Taking into account past data from Rosstat, Covid-19 took the lives of 517,800 Russians during all of 2021. This is 3.2 times more than in the previous year. A total of 681.1 thousand people have died in Russia since the beginning of the pandemic in which coronavirus was considered the main or accompanying cause of death, according to Rosstat data.
Meanwhile, Russian Deputy Prime Minister Tatyana Golikova, who previously estimated an 81 percent increase in deaths from Covid-19 and its effects, said the other day that, excluding excessive deaths due to the coronavirus, mortality in the country over the past year decreased by 1.02 percent. She said deaths due to diseases of the circulatory system fell by 1 percent, those due to neoplasms fell by 3.7 percent, those due to HIV fell by 8.5 percent, those due to tuberculosis fell by 8.9 percent, and those due to endocrine system diseases, eating disorders and metabolic disorders fell by 14.6 percent. Could this be because all the forces of medicine are now focused on one disease? And others, due to the limited capacity of specialists, are less likely to be diagnosed?
Still, some officials insist that the death rate from coronavirus is even higher than the official one, because the statistics do not include, for example, people with chronic diseases who were cured, but died sometime later due to complications.
In general, authorities at various levels often justify their mistakes or their inaction by using Covid-19 as an excuse to manipulate people. Even if it is impossible to belittle the seriousness of this disease, there are other factors that have seriously influenced the grim statistics.
For example, the pension reform. "It's killing slowly but surely," said the “SVPressa” back in pre-Covid times, and they also predicted, "The life expectancy will begin to fall in proportion to the increase in the retirement age."
Extending the working-age to 63 years for women and 65 years for men will definitely lower life expectancy in the near future, experts predicted in 2019.
Political observer Dmitry Galkin explained, "Workers of pre-retirement age will take even less care of their health because it is now very easy for them to lose their jobs and very difficult to find new ones. In addition, people engaged in physical labour will work longer hours, so the likelihood of them developing dangerous chronic diseases due to the general wear and tear of the body will increase dramatically."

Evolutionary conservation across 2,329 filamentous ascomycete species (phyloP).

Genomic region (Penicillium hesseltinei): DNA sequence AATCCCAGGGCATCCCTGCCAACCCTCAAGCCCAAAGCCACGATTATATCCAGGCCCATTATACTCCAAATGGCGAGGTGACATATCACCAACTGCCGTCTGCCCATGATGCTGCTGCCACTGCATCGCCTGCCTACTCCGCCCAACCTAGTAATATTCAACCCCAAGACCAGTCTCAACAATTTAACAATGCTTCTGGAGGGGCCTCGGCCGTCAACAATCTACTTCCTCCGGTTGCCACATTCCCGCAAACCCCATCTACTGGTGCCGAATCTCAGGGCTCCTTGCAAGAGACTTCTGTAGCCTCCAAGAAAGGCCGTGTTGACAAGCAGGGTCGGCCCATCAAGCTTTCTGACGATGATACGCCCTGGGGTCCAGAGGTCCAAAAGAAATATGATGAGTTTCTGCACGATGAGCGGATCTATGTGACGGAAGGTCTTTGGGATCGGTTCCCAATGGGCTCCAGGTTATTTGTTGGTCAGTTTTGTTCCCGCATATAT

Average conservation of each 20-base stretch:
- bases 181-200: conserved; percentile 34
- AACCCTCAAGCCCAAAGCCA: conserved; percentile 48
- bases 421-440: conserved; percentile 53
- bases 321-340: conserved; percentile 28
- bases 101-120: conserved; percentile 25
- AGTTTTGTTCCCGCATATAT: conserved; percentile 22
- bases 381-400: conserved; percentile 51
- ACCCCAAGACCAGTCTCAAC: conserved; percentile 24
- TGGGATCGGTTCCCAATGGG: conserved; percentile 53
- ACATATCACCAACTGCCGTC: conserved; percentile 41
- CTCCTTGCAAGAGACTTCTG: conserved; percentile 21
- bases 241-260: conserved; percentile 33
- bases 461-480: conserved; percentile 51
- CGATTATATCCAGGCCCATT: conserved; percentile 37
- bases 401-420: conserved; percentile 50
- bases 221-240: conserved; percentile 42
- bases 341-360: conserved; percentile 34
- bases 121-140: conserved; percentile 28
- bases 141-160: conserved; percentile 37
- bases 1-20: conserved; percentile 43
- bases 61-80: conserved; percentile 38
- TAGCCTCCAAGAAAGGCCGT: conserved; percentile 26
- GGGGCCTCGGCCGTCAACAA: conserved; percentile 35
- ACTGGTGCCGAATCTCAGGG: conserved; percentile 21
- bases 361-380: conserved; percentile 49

Russians themselves complained to journalists: " I will definitely die right in the workplace, because I simply won’t have the strength to work, but I will have to work anyway. Otherwise, there will be no salary, no pension benefit.
"Pinching pennies forces people to buy cheap products that destroy and undermine the body, leading to the emergence of many serious diseases, including cancer!"
Even before the pandemic, economists at Credit Suisse, much to the convenience of government officials, were sounding the alarm: an ageing population is becoming a problem for the entire world, not just individual developed countries.
Without reforms and faster growth of labour productivity, the growth rate of the global economy may slow down, and the welfare of people may decline, which will certainly affect their health.
Russia apparently tried to solve this problem at the expense of pensioners. But they did not take into account, or did not want to take into account, the fact that the life expectancy of Russians is often less than retirement age. Thus, in one-third of the regions, men do not live long enough to get their deserved rest.
Independent demographer Alexei Raksha believes that Russia has the worst mortality situation compared to any country in the world with a similar level of income and economic development. For example, by the level of "accumulated mortality," Russia ranks fourth out of more than 40 European countries.